of hardrock abandoned mines in the West. 
6.	The Western Governors continue to urge the Administration and
Congress to promptly distribute to states abandoned coal mine land funds in
the Abandoned Mine Reclamation Trust Fund , including accumulated interest,
collected under Surface Mining Control and Reclamation Act of 1977 (see WGA
Policy Resolution 00-012). 

Source: WGA Policy Resolution 01 - 15: Cleaning Up Abandoned Mines 01-WGA15
<http://www.westgov.org/wga/policy/01/01_15.pdf>  on Aug 14, 2001 


*  State primacy over water quantity & quality issues. (Aug 2001) 


State primacy over water quantity & quality issues.

Kempthorne signed the Western Governors' Association resolution: 

1.	The states should retain primary jurisdiction over water quantity
issues -- specifically water resource allocation and the determination of
beneficial uses. 
2.	Control of pollutants from stormwater needs to be addressed with
application of Best Management Practices. The Clean Water Act (CWA) should
allow flexibility in both water quality criteria and beneficial use
designations for receiving waters. Stormwater discharges to dry streams in
arid regions pose substantially lower environmental risks than do the same
discharges to perennial surface waters. 
3.	CWA reauthorization must take into account the environment in the
arid West. Specifically, the CWA should recognize and Congress should
provide adequate resources for the development of water quality criteria for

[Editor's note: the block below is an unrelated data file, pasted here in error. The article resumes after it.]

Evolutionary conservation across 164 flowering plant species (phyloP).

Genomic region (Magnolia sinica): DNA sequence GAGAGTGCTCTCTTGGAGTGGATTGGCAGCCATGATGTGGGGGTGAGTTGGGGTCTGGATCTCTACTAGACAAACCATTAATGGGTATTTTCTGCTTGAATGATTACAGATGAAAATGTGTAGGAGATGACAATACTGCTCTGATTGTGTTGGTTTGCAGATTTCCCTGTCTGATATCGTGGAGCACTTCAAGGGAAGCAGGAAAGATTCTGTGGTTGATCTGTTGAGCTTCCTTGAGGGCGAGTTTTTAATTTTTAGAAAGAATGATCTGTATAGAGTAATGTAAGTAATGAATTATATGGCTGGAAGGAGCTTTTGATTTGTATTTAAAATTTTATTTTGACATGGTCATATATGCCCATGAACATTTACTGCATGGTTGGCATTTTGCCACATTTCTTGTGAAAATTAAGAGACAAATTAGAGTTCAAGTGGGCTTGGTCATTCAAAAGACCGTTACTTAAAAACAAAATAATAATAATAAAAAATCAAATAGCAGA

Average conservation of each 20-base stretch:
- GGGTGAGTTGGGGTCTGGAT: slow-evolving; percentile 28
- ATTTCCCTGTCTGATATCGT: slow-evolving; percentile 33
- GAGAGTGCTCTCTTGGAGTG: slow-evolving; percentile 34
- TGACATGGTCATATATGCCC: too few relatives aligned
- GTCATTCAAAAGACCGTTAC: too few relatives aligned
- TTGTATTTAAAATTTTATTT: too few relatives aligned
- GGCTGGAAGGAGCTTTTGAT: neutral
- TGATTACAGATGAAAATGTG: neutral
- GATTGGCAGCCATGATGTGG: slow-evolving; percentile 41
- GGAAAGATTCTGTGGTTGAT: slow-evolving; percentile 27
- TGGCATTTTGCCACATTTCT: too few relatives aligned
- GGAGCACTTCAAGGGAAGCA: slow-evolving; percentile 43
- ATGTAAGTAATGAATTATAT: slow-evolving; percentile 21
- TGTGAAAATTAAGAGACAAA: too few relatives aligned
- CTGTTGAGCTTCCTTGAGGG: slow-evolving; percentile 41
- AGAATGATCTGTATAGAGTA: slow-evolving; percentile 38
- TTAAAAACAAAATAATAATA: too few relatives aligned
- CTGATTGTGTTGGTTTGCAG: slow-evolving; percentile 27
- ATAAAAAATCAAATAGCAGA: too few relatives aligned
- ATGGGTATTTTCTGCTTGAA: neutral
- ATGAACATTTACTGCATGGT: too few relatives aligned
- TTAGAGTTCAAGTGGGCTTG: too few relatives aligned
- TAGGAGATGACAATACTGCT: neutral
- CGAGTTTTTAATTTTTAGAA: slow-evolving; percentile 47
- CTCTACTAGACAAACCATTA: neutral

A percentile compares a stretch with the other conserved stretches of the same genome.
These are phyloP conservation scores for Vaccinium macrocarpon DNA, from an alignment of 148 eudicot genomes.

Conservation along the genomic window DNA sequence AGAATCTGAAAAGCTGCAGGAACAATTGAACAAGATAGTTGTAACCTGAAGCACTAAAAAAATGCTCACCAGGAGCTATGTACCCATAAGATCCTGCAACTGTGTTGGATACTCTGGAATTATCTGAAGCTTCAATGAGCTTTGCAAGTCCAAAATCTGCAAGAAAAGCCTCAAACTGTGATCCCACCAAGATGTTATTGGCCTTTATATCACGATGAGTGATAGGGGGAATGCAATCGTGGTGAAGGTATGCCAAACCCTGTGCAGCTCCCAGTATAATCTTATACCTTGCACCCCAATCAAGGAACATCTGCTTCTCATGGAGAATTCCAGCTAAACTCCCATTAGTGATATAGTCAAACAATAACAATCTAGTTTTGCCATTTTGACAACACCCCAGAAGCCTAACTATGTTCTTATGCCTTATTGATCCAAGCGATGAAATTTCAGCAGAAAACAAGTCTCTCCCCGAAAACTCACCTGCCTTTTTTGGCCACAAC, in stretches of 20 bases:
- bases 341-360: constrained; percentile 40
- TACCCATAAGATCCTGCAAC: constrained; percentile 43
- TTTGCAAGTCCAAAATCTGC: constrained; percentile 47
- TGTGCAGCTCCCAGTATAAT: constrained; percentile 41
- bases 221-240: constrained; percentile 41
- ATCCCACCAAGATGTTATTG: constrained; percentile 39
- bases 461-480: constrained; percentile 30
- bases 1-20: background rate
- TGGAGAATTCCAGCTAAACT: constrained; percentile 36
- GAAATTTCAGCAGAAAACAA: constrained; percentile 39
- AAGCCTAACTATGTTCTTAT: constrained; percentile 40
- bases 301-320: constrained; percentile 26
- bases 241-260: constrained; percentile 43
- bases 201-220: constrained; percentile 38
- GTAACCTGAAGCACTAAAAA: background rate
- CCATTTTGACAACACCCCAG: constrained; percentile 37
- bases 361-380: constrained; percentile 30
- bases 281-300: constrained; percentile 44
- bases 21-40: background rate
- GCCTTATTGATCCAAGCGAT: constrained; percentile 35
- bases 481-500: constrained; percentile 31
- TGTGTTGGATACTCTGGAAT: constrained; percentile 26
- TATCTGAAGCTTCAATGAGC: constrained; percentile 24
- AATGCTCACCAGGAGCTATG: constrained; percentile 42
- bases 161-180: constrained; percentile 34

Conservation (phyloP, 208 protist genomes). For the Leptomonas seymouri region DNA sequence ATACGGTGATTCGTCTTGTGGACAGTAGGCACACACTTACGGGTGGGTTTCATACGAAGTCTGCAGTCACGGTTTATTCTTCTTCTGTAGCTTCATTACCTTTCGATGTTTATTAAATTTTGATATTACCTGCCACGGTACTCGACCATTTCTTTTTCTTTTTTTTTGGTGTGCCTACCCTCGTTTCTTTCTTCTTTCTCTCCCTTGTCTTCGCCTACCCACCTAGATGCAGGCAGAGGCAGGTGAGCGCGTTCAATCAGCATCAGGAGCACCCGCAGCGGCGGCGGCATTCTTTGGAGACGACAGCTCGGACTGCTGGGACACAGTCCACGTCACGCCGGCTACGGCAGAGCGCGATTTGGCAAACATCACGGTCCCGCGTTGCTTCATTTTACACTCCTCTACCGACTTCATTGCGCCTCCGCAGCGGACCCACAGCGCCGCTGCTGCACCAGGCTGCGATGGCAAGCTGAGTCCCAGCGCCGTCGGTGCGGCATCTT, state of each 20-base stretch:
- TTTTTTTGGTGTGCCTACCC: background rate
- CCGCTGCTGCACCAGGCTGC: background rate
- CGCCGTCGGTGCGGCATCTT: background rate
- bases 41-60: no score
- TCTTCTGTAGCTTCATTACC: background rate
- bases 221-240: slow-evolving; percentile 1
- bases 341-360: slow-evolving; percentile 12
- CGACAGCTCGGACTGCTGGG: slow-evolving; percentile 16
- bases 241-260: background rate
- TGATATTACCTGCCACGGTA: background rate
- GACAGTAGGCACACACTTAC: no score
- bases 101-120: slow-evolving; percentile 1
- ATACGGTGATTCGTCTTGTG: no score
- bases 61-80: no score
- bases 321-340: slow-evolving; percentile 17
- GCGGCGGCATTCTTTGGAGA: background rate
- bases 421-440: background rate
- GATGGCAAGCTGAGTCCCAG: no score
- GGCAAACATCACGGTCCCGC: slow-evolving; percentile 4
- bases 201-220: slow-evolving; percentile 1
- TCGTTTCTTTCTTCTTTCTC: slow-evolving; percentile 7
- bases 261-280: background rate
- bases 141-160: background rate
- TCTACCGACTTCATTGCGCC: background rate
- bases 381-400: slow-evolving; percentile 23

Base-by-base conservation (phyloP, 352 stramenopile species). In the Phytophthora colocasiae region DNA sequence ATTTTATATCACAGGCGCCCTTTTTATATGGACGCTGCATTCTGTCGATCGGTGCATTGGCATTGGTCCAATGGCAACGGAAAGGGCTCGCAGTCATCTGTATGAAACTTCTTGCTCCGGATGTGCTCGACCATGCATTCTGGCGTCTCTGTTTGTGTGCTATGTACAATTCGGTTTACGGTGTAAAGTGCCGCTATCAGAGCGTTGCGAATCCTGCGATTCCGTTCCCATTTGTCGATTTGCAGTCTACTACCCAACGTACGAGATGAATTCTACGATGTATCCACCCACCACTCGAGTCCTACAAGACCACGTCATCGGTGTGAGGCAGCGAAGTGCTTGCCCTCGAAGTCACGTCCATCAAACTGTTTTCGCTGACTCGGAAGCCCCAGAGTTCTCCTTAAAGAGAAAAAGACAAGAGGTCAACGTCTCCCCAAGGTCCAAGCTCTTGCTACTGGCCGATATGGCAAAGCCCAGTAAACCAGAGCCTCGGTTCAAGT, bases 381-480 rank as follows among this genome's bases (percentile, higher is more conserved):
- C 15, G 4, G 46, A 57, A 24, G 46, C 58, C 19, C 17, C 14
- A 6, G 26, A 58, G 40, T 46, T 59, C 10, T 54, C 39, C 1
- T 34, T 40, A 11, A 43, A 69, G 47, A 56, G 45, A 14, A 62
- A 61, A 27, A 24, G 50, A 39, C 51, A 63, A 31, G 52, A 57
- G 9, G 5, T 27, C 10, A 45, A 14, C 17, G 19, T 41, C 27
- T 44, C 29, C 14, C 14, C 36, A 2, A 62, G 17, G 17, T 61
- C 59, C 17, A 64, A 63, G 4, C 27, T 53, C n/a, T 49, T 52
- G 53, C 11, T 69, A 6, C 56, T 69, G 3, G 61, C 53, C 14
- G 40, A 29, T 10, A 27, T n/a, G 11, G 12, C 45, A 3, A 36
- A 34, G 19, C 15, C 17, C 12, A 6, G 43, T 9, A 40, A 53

non-perennial and effluent dependent streams. 
4.	The CWA reauthorization should include two new statements of
(A) To recognize the need to establish water quality criteria for the wide
variety of ecosystems that exist in the U.S. 
(B) To allow states to encourage the reuse of treated wastewater, as a
component of water quality control. 
5.	The CWA should allow states flexibility in the designation of
beneficial uses and establishment of criteria for certain waters, such as
non-perennial and effluent dependent streams and man made water
transportation canals. 
6.	Non-point source funding should enable states to balance program
elements and focus, as needed, on technology development and transfer,
monitoring, assessment, etc. Federal agency activities should also be
required to comply with state non-point source management plans. 
7.	The Governors endorse the authorization of a regional water quality
research project to design and develop water quality standards appropriate
to unique conditions in the western states.



Byron Leydecker

Chair, Friends of Trinity River

Advisor, California Trout, Inc

PO Box 2327

Mill Valley, CA 94942-2327

415 383 4810 ph

415 383 9562 fx

bwl3 at comcast.net

bleydecker at stanfordalumni.org